Star Trek: Deep Space Nine

Season 7 Episode 23

Extreme Measures (7)

Aired Weekdays 11:00 AM May 19, 1999 on Syndicado

Episode Fan Reviews (3)

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out of 10
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  • Disappointing

    William Sadler, last seen a few episodes before in "Inter Arma Enim Silent Leges", returns to reprise Sloan, with Bashir and O'Brien taking a journey inside the mysterious agent's head (which conveniently takes on the appearance of the station, giving the series a cost saving bottle show). The concept has an early season feel to it and is particularly reminiscent of third season's "Distant Voices" but feels out of place in "The Final Chapter", the serialized nine episode finale for the show.

    The premise itself, built on the idea that Section 31 is behind Odo's disease and knows of a cure, is based on assumptions from Dr. Bashir. Yet unlike real life, instead of making an ass out of himself and mption, he turns out to be right. Unfortunately, the "Inside Sloan's Head" gimmick never develops enough substance to make it a serious drama, with too much time spent on Brannon Braga like mind games and not enough time developing a story. What the script really needs is more money, allowing Bashir and O'Brien (and or Odo) to visit the headquarters of Section 31 and seek out information about the disease that could lead Bashir to develop a cure. (In fact, this was the original plan until the producers needed to find a way to save money for the final episode of the series). Instead, the cure becomes a MacGuffin with a simplified "behind door number three" climax. It's a disappointing waste of Sloan who deserves better in his final appearance.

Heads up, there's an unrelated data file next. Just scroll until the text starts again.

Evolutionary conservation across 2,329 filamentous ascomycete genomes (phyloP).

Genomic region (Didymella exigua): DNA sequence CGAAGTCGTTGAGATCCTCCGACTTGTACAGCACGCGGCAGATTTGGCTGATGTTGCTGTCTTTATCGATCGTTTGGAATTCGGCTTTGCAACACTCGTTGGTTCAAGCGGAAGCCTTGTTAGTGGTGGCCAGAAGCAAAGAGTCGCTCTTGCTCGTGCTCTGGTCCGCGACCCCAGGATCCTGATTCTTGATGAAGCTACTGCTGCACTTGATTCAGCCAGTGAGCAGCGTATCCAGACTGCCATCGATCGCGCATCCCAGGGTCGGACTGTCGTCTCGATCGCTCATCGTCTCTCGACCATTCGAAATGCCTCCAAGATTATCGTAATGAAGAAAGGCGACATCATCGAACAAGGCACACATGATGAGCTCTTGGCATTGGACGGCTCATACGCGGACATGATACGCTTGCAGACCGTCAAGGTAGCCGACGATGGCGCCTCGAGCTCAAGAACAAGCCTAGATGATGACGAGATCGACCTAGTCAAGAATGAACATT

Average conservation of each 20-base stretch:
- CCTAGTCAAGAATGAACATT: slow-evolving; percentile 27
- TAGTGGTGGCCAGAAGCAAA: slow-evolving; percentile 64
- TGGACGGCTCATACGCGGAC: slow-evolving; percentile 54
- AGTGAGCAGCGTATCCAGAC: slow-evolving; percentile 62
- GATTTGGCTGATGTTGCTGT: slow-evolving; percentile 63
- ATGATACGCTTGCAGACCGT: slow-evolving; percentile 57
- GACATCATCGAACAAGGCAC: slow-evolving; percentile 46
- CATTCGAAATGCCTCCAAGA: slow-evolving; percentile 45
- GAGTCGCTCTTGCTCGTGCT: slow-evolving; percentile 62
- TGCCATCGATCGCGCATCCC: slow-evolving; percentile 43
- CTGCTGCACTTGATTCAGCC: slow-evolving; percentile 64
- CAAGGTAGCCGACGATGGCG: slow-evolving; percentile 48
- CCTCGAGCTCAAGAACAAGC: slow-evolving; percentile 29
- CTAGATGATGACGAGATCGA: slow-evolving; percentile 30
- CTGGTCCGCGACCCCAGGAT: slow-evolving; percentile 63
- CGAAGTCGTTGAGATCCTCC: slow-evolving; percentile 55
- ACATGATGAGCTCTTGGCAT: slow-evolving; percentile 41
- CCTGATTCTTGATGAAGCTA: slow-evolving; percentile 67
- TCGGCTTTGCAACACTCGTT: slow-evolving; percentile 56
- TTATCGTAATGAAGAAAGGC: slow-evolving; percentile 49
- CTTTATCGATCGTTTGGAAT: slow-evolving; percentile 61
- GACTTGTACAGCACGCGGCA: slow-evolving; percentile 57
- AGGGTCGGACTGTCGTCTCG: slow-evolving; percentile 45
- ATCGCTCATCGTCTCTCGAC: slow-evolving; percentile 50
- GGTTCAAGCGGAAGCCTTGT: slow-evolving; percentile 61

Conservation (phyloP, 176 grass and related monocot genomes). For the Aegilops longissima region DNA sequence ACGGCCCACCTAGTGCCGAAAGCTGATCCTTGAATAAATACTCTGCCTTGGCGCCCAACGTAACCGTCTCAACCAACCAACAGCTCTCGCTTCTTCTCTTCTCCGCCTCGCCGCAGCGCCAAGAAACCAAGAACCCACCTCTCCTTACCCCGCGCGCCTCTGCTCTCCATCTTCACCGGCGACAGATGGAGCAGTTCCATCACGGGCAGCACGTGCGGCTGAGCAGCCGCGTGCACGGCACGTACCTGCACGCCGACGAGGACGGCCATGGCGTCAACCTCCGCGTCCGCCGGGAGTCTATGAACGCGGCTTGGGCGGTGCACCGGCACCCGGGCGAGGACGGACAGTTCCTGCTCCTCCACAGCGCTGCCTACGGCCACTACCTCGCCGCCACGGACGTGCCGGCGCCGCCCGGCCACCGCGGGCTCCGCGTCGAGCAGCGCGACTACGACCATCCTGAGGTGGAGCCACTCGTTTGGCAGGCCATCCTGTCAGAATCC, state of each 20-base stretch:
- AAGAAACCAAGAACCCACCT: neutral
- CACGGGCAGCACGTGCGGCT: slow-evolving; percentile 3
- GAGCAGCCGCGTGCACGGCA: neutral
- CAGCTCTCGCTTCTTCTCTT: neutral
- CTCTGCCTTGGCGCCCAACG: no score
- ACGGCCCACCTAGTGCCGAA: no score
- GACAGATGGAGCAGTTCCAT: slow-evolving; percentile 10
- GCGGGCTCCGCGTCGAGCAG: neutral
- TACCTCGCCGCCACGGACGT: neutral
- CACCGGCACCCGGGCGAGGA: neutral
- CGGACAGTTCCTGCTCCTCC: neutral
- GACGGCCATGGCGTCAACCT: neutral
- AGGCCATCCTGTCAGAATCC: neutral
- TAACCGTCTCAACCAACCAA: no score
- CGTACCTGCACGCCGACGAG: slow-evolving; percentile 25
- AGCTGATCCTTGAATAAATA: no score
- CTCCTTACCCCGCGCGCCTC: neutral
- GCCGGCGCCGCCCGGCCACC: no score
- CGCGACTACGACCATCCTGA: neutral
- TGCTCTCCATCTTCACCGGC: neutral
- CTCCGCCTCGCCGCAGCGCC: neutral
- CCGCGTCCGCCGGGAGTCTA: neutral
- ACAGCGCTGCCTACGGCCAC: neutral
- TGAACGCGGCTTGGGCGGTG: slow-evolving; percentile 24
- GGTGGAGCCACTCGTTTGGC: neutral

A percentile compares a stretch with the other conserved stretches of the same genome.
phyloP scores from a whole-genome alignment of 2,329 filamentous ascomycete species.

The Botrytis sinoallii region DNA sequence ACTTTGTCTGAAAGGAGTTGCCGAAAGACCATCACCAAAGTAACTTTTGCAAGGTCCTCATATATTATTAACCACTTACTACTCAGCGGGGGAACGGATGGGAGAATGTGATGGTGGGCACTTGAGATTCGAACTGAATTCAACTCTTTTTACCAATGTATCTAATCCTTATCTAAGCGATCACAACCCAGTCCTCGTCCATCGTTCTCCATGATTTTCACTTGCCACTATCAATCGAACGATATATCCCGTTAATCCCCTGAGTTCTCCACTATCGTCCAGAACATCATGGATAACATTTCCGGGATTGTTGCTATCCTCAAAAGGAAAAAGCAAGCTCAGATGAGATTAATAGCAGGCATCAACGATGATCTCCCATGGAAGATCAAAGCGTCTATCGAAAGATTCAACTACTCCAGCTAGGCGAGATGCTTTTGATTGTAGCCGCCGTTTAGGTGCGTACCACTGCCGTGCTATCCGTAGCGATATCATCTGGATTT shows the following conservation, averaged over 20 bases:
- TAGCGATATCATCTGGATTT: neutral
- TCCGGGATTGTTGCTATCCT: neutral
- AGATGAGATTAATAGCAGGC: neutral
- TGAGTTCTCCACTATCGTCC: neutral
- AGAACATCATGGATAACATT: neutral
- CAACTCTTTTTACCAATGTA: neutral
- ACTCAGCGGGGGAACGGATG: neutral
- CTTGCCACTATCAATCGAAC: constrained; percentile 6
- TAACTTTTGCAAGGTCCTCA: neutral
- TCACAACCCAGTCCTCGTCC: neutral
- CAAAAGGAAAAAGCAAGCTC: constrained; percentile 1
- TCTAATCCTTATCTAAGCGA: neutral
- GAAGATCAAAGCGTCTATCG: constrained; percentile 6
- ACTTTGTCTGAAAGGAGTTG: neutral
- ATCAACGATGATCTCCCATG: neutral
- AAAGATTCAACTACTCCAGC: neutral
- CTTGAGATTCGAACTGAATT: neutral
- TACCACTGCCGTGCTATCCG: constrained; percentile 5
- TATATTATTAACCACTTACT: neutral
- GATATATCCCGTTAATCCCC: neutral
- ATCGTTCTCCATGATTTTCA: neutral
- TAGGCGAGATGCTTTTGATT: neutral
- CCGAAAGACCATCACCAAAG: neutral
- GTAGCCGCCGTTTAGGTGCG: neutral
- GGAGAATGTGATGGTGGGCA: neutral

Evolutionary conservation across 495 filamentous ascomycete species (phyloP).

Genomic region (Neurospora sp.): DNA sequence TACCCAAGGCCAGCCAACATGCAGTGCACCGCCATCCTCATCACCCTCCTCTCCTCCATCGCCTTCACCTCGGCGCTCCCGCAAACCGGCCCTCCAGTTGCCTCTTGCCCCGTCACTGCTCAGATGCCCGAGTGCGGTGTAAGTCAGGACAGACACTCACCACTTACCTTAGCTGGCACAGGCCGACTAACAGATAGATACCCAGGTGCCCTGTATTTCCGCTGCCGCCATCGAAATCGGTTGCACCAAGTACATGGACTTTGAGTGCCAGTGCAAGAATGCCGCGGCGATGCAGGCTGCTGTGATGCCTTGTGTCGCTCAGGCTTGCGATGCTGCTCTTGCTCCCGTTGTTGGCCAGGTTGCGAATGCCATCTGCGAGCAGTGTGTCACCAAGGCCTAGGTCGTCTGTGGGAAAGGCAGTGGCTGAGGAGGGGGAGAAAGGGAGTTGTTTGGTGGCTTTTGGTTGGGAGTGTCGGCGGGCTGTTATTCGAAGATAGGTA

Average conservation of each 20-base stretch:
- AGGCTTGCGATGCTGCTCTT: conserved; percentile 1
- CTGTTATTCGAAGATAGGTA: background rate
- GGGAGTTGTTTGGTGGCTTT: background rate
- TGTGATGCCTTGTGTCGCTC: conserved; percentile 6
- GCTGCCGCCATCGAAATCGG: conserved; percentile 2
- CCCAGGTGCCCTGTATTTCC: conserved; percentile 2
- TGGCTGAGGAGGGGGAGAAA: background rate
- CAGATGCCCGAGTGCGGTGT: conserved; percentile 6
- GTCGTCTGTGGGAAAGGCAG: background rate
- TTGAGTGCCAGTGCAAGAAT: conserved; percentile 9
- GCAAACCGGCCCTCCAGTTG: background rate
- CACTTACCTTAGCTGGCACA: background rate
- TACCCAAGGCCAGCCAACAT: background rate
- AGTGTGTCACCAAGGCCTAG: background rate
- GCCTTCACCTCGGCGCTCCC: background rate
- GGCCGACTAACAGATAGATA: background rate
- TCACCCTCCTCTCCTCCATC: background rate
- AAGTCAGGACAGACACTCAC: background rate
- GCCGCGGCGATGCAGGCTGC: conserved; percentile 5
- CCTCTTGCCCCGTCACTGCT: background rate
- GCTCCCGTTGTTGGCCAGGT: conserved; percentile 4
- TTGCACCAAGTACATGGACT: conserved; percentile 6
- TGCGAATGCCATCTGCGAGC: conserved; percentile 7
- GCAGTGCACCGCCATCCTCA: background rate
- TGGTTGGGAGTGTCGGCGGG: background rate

• Expected better.

    This whole anti-section 31 and 'find a cure' theme really rubs me the wrong way.

    Personally I find 31's attempted genocide going too far and 'wrong' but when you factor in that the Founders place absolutely no value on the lives of non changelings and would likely exterminate all non changeling sentients if it was practical -31's position is quite understandable.

    After all Bashir and co. has killed a lot of people over the years and the implied justification was that it was in self defense or the defense of others.